Death To The Period
Pull the plug on your monthly red tide – your career could thank you
Sitting at my desk, I look composed, but I’m about to pass out. Or at least, that’s how it feels. Pain from my lower torso is paralysing every inch of my body. A colleague asks me a question, but I can’t work out what her lips are saying – my brain, functioning three seconds ago, has turned to mush and I have a desperate urge to vomit, cry and curl up for a long nap. I take a few more deep breaths and start to feel human again, until the next flow of agony. What’s happening to me? Nothing more serious than it being my time of the month. And yet this painful episode – and the week of suffering that surrounds it – reminds me why it’s my first period in six months. Like a growing number of women, I decide exactly when I have my period – and for me, that’s not very often. I control mine by running several combined pill packs together in a row, only stopping to allow for infrequent withdrawal bleeding that forces me to scramble to the back of the bathroom cabinet for a tampon. Others choose the progestogen-only pill or a longacting reversible contraceptive (LARC), such as the implant, injection or intrauterine device (more commonly known as an IUD), all of which can make periods less heavy or less frequent or stop them altogether. I started taking hormones every day nine years ago, at the age of 15, to ease excruciating, heavy bleeds. As a result, I’ve had far, far fewer periods than my peers have had in that same time. “That’s unnatural,” and, “It’s not good for you,” are just some of the comments people have made. But I’ve only felt the benefits: freedom, control and lack of distraction. And I’m not alone. In 2016, New York City passed a bill that pulled the plug on tampon tax and sparked a global conversation about the woes of paying extra for our anatomy. One way to cut your tampon budget? Skip your period.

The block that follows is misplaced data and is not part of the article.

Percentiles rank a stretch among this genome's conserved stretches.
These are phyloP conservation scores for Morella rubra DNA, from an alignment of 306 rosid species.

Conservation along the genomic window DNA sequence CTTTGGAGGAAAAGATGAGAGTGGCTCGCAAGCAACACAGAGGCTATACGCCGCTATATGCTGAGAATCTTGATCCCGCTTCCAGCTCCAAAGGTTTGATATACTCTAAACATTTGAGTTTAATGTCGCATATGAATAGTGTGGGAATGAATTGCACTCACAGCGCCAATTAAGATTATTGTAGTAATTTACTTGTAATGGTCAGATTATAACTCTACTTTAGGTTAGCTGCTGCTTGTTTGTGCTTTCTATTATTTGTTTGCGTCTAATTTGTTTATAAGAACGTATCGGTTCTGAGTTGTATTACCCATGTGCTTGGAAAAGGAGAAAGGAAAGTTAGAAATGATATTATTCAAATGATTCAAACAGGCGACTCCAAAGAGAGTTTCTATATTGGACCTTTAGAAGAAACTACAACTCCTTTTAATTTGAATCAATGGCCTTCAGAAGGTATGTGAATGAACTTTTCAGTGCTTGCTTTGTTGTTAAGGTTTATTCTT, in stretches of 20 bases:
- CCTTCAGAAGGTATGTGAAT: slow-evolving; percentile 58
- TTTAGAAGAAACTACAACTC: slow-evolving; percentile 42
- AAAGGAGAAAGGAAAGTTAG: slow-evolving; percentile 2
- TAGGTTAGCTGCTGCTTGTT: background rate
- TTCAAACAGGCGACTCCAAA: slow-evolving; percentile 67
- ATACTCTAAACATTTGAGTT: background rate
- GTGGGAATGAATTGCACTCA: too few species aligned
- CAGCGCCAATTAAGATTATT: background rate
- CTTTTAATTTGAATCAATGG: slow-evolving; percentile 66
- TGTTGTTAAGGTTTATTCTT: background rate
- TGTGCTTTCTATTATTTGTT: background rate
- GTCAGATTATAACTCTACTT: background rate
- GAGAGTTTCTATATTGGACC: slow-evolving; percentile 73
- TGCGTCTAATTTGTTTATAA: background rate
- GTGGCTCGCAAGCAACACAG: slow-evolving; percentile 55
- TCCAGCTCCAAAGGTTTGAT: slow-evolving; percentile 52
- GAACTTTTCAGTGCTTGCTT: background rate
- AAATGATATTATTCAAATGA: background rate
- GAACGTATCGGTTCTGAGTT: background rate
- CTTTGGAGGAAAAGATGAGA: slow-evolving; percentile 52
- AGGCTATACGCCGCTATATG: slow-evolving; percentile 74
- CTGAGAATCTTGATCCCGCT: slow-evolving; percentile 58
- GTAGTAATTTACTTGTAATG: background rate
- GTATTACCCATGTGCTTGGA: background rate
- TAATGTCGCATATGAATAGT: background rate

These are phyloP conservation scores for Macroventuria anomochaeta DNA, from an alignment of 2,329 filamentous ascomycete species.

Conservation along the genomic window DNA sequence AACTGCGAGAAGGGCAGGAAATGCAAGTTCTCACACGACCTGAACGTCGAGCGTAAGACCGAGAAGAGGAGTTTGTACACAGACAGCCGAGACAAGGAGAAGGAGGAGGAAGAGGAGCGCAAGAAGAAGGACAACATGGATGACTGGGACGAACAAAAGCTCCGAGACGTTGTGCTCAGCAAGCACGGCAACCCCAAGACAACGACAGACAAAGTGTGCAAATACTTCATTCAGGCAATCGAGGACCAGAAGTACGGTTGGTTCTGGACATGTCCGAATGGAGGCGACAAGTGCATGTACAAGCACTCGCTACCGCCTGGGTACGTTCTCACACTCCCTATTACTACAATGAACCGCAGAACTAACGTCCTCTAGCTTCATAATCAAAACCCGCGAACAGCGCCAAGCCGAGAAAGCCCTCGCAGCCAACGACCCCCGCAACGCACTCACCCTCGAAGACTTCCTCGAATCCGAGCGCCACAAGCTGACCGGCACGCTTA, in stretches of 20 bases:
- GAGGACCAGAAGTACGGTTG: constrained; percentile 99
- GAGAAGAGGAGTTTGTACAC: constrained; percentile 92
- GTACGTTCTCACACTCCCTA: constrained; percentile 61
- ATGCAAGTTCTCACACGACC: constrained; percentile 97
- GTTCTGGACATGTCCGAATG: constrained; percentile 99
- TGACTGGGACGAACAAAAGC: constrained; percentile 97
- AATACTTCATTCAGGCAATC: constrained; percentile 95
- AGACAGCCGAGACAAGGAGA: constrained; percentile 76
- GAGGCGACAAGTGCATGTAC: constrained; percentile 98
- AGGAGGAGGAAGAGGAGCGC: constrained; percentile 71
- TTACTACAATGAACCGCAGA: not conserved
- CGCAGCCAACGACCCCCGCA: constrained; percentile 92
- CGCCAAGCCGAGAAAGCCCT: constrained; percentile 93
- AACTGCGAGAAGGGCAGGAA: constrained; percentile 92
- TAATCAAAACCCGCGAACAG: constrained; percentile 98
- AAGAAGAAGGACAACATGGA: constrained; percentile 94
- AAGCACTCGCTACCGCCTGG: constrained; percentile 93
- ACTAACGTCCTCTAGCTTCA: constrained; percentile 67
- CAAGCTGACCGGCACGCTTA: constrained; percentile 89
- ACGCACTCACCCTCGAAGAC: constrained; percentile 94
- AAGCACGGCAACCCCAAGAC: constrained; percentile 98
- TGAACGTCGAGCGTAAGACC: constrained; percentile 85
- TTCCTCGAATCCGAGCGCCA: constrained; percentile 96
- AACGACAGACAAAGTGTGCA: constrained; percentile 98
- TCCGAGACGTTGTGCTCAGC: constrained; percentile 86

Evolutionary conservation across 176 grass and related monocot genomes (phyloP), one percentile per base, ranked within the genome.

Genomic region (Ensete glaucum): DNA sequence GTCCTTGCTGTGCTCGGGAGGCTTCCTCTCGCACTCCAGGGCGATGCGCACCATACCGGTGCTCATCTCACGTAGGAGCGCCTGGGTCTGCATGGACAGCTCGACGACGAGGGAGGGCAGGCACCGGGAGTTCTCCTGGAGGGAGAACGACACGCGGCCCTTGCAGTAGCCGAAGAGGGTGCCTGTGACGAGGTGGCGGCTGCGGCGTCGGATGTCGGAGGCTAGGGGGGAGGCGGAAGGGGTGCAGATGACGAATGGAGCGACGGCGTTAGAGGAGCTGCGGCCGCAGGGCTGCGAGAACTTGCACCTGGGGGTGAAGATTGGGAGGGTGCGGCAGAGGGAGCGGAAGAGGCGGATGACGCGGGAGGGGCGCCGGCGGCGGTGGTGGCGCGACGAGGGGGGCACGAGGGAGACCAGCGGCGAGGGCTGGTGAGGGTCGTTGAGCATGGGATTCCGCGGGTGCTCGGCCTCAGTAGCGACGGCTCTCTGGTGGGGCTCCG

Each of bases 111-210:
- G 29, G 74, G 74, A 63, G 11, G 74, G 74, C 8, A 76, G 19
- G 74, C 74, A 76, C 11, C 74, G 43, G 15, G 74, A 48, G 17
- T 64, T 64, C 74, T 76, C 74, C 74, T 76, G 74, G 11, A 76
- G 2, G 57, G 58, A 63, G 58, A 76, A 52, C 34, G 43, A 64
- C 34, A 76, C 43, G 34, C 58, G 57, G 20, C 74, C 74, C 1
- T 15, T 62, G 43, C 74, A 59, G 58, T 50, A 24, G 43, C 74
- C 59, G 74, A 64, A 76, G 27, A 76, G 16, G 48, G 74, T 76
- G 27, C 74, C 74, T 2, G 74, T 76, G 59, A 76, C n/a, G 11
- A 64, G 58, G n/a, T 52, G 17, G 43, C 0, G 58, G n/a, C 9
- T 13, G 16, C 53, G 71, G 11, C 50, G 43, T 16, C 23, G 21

According to a study in the South African Journal of Obstetrics and Gynaecology, 89 percent of young females (18 to 24 years) are using contraception tools – with 26 percent opting for injectables, which can lessen or completely stem the monthly flow. “After one year of using the injections, up to 50 percent of women experience amenorrhea (a halt in periods),” says Dr Jireh Serfontein, a sexual health physician at My Sexual Health. With longer use, up to 80 percent of women have zero flow. LARCs, which last longer and require less maintenance, are becoming more popular. “There’s been a huge change in the past five years in the sorts of contraception women ask for,” says sexual and reproductive health expert Dr Jane Dickson. “The emphasis has changed to IUDs – they’re convenient because once they’ve been fitted you can forget about them. More women are running their pill packs together too, thanks to an increase in awareness that it’s safe to do so.”
THE HISTORICAL PERIOD